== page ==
Although most appeals are processed to conclusion by a decision of the Board, following complete review of the case, other types of action may be taken during the preliminary processing of the appeal. For example, an appellant may request permission to withdraw the appeal at any stage in the proceedings in order to reopen the claim and submit new or additional evidence to the OWCP. The Director of the OWCP may file a motion to dismiss the appeal, for reasons fully stated; or file a motion to remand the case to the OWCP for further appropriate proceedings. A copy of any motion filed by the Director is mailed to the appellant, who is given an opportunity to reply. In such cases, after due consideration, the Board will issue a formal order and furnish a copy to each party in interest.
CASE RECORD INSPECTION
Within the discretion of the Board, at any stage of the appeal, an appellant or the designated representative may inspect the case record in the office of the Clerk of the Board in Washington, D.C. Arrangements may also be made for inspection of the case record in offices of the U.S. Department of Labor in other cities.
All fees for legal services performed in connection with an appeal require the approval of the Board. Receipt of any fee or other consideration for such legal services without approval is a misdemeanor. Disbursements for such items as travel, telephone calls, postage, etc. do not require approval; they are a matter for adjustment between attorney and client. An application for approval of a fee for legal services should not be submitted to the Board until after an appeal is closed. Once the appeal is closed, the fee application should be forwarded to the Board for approval. It must be accompanied by an itemized statement of the time and character of the work performed solely in connection with the appeal, and must state the amount of the fee requested. The Board will mail a copy of the fee application to the appellant, who is given the opportunity to comment. The Board then reviews the application and will approve a fee in the amount which it considers fair and reasonable. The payment of any fee approved by the Board is the responsibility of the appellant. Legal services performed before the OWCP require a separate fee application to be submitted to the OWCP for approval.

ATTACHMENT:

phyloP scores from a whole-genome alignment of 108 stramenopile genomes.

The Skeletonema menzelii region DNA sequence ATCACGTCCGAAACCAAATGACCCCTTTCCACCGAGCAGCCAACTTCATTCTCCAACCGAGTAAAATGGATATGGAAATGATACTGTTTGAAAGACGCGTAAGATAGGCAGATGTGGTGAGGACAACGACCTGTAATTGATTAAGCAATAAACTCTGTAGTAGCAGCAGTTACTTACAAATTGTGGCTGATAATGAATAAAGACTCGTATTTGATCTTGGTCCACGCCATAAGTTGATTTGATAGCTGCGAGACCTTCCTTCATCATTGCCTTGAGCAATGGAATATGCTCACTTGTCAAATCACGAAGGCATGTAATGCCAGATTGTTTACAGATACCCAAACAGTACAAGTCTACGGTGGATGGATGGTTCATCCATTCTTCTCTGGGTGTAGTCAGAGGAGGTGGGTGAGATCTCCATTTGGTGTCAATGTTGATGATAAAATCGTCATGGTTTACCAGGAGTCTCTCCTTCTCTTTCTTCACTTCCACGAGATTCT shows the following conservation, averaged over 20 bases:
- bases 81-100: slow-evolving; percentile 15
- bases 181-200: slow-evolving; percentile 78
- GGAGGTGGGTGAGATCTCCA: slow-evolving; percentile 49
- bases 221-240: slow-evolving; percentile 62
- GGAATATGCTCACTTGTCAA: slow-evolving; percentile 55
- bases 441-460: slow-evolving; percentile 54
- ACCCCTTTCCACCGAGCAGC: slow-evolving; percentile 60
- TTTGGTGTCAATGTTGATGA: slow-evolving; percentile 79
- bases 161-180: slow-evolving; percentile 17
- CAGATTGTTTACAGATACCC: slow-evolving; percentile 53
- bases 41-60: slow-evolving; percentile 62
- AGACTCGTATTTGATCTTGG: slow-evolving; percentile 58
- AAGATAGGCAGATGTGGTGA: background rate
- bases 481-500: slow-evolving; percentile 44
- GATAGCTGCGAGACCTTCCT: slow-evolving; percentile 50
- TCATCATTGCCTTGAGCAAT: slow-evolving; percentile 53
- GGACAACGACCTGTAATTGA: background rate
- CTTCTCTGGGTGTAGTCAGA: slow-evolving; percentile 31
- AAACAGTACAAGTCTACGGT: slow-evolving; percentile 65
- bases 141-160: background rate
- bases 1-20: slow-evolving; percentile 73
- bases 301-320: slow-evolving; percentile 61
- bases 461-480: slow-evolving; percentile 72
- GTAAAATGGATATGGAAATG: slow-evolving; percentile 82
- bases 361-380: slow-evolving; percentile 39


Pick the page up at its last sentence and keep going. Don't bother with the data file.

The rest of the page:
If you are not satisfied with the decision of the Board, a petition for reconsideration may be filed within 30 days from the date of the Board's decision. The petition should set forth the error of fact or law that you think the Board made; not just that you disagree with the decision. If no petition for reconsideration is filed, the decision of the Board becomes final after 30 days. A decision of the Board is final as to the subject matter appealed and is not subject to court review. After a decision of the Board becomes final, any further request to reopen the claim must be submitted to the district office of the Office for the area in which you reside.